Latest MS Advances, Strategies for Clinical Challenges at CMSC

Nancy A. Melville

May 27, 2019

SEATTLE — The wide-ranging mix of healthcare providers involved in the management and treatment of multiple sclerosis (MS) convene in Seattle this week for the 2019 Annual Meeting of the Consortium of Multiple Sclerosis Centers (CMSC). The latest developments in the ever-evolving field will be presented by national and international experts throughout the week of networking and education.

"The take-home message from the CMSC annual meeting is that it is collaborative, participatory, and responsive to the educational needs of the MS team," June Halper, MSN, APN-C, MSCN, FAAN, and CEO of the CMSC, told Medscape Medical News.

"There is a level playing field for professionals, patients, and families...all those affected by MS," she said.

With an expected attendance of more than 2300 delegates and 70 exhibitors, the meeting's agenda is packed with more than 60 educational sessions, in addition to lectures, symposia, roundtables, and workshops, all aimed at advancing the understanding of and improving quality of care for MS.

Novel Concepts, Clinical Challenges

Among the meeting's highlights are its in-depth lectures — beginning with the opening lecture, "Mountains to Climb: The Cause, Treatment and Care of MS in the Pacific Northwest," to be delivered by James D. Bowen, MD, medical director of the Multiple Sclerosis Center at Seattle's Swedish Neuroscience Institute. Bowen will discuss the steep challenges and gratifying successes in establishing regional systems of care for MS in the Pacific Northwest.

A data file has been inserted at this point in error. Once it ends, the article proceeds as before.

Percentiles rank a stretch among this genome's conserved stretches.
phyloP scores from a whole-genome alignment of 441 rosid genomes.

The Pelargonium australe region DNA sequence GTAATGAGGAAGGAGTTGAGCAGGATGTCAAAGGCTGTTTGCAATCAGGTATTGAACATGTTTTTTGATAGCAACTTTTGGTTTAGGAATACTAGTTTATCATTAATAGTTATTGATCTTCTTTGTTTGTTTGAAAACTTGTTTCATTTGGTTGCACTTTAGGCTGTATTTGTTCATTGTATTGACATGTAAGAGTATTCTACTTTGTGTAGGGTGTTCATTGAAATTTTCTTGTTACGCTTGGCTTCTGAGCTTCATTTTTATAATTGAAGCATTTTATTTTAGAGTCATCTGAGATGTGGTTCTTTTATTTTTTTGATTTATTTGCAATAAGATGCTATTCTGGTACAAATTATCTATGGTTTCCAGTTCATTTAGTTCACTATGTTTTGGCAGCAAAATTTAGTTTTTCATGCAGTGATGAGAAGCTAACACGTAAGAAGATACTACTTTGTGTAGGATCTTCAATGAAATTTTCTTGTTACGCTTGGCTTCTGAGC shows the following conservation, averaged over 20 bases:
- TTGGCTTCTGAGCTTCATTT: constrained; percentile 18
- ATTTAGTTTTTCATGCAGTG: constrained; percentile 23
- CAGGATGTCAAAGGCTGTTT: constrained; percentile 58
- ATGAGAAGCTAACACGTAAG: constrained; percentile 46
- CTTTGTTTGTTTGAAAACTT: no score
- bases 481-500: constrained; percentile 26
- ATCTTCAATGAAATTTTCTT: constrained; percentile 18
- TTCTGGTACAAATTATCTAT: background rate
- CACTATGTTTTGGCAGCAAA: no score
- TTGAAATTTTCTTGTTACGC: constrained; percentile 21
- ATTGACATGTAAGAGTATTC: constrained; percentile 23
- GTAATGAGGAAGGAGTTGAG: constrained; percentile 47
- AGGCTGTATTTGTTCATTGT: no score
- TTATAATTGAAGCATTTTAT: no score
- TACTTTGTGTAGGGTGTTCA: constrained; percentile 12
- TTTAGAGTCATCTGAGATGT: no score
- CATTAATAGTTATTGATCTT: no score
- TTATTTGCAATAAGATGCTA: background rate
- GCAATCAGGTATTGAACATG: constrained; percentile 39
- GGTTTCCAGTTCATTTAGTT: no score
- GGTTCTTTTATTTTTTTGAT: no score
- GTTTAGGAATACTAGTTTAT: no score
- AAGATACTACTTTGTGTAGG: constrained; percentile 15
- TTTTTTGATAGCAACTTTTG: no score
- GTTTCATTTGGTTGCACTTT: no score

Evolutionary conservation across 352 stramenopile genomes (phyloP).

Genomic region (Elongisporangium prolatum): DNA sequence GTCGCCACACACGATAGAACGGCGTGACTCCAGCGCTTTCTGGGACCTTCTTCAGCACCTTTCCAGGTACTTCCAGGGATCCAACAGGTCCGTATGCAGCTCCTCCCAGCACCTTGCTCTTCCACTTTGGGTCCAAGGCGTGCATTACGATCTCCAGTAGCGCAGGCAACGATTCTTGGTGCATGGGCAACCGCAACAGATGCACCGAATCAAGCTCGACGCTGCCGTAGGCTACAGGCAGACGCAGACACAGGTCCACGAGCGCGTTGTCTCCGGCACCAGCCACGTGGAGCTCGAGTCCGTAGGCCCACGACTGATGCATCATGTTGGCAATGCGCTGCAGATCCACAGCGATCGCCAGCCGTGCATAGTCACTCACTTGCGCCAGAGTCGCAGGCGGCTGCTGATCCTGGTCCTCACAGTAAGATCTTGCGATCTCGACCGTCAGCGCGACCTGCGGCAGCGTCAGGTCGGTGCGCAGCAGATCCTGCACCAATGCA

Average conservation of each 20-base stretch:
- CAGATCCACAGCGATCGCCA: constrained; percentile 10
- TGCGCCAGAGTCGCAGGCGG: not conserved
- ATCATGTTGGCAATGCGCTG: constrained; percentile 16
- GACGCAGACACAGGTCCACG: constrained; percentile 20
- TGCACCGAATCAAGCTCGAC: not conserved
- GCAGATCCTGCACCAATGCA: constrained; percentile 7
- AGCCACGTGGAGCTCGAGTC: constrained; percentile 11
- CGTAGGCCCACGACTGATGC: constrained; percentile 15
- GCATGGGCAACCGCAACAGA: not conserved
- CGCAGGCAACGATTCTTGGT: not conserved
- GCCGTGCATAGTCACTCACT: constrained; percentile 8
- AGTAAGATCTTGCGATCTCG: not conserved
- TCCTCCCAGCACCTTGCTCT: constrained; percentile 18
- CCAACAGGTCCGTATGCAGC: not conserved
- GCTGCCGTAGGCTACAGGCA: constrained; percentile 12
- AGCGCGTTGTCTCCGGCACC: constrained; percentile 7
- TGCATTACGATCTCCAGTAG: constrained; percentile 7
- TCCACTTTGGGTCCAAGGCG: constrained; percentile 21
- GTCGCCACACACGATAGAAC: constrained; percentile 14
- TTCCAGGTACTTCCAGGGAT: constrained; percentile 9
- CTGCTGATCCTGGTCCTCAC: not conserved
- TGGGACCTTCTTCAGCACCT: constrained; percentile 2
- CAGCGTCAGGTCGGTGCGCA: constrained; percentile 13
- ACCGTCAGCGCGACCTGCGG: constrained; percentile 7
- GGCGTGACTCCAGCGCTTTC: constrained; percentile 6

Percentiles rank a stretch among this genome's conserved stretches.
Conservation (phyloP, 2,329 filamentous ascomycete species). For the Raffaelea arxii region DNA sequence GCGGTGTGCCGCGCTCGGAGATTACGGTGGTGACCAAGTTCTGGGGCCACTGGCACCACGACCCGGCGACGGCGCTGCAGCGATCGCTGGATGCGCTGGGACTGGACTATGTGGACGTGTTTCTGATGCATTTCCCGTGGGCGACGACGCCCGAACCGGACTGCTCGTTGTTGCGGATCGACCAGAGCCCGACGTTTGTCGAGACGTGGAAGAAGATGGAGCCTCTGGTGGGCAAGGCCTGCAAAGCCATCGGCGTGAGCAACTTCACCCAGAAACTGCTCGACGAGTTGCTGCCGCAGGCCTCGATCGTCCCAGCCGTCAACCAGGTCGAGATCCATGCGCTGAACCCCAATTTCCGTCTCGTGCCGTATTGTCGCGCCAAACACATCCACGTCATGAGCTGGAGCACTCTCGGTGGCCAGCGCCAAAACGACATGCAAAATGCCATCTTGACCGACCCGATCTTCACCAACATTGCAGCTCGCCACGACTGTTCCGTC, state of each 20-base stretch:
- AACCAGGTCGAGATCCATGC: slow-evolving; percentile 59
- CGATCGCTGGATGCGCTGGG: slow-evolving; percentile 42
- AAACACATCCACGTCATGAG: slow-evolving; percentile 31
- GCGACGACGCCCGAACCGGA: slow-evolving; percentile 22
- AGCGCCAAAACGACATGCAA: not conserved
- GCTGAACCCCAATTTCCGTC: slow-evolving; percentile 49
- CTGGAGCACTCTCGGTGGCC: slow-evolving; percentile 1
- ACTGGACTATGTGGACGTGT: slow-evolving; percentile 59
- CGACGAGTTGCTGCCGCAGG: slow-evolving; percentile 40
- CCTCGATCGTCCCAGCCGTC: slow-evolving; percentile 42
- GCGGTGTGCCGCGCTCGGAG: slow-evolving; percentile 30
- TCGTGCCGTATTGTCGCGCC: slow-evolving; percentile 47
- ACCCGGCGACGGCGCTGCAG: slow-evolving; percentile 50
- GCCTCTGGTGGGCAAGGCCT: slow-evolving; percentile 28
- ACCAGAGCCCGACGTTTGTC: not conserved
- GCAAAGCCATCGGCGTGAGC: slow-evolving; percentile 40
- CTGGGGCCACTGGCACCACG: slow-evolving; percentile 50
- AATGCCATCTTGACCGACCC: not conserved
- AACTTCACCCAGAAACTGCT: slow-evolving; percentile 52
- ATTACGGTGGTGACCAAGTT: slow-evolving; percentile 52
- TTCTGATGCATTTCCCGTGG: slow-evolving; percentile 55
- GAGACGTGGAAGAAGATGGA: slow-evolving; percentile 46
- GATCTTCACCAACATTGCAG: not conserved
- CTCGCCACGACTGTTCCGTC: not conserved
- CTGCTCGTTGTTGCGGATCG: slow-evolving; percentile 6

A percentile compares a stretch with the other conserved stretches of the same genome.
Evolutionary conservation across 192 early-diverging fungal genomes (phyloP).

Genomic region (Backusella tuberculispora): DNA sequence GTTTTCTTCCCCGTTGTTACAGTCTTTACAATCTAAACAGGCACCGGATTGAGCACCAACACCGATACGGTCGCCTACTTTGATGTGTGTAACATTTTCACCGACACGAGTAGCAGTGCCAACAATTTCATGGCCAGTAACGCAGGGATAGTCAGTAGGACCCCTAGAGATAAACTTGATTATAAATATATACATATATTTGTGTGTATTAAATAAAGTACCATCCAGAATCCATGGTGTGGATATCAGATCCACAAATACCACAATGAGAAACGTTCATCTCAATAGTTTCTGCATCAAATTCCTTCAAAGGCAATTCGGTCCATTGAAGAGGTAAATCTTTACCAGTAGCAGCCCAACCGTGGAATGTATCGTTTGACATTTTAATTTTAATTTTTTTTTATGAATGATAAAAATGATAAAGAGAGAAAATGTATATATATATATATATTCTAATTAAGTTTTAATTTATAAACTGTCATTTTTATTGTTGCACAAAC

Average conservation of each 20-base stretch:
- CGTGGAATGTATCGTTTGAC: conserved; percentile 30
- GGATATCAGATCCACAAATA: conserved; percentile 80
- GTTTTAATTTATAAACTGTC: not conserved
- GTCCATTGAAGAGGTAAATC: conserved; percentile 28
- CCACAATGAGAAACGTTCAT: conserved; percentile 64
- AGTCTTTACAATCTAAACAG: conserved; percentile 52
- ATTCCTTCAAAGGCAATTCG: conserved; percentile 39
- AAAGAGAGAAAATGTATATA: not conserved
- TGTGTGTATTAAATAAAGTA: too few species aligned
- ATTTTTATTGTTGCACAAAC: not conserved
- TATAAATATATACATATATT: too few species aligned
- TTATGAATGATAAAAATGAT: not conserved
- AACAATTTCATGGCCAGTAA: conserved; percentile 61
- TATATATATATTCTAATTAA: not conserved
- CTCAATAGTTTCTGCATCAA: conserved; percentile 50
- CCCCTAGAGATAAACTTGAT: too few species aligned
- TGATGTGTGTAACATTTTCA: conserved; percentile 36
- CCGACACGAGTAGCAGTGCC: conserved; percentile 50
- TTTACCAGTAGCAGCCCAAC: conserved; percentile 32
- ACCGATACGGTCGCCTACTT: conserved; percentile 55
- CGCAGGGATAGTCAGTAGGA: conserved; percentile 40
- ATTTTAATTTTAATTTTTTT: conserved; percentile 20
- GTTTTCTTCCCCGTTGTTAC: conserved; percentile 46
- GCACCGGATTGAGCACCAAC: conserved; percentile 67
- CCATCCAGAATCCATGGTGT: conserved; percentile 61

In the John F. Kurtzke Memorial Lecture, Cleveland’s Case Western Reserve University expert Bruce D. Trapp, MD, will discuss "A Novel Subtype of Multiple Sclerosis" — specifically, myelocortical MS.

Trapp and his team recently identified and published their findings on the intriguing new subtype of the disease, which is characterized by neuronal loss, yet does not have the demyelination of the brain's white matter that is so characteristic of MS.

The Presidential Lecture, presented by Fred D. Lublin, MD, will explore the "Use and Abuse of the McDonald Criteria in MS Diagnosis," and the John Whitaker Memorial Lecture, to be given by Frauke Zipp, MD, will delve into the "Therapeutic Exploitation of Crosstalk Between the Immune and Nervous Systems."

Mental Health, Imaging, Mechanisms, and More

Further pressing issues in MS management, such as the challenging mental health aspects of the disease, will be addressed in sessions throughout the meeting. These include a new program on "Psychopharmacology and MS: The Nuts and Bolts" and a full morning of talks on Friday focusing on "Mental Health Care Delivery Models for Patients with MS."

In another new program, "Palliative Care in MS," quality-of-life care will be discussed, while another session will grapple with "Managing the Suicidal Patient in Your Clinic: Red Flags, Ethical Considerations & Emotional Aftermath."

Two sessions — "Mechanisms of Disease Pathogenesis in MS" and "Understanding the Mechanism of Action of B-cell Depleting Drugs: What Does That Reveal About the Role of B-cells in MS?" — will focus on the latest understanding of the underlying mechanisms of MS

Other highly anticipated sessions include the presentation of the latest findings on brain magnetic resonance imaging (MRI) in MS, such as the important role of perivenular lesions in the brain, or the "central vein sign," in improving the diagnosis of MS. This information will be presented in "The Future of MS Imaging" by chair Daniel S. Reich, MD, PhD, of the National Institute of Neurological Disorders and Stroke, National Institutes of Health, Bethesda, Maryland.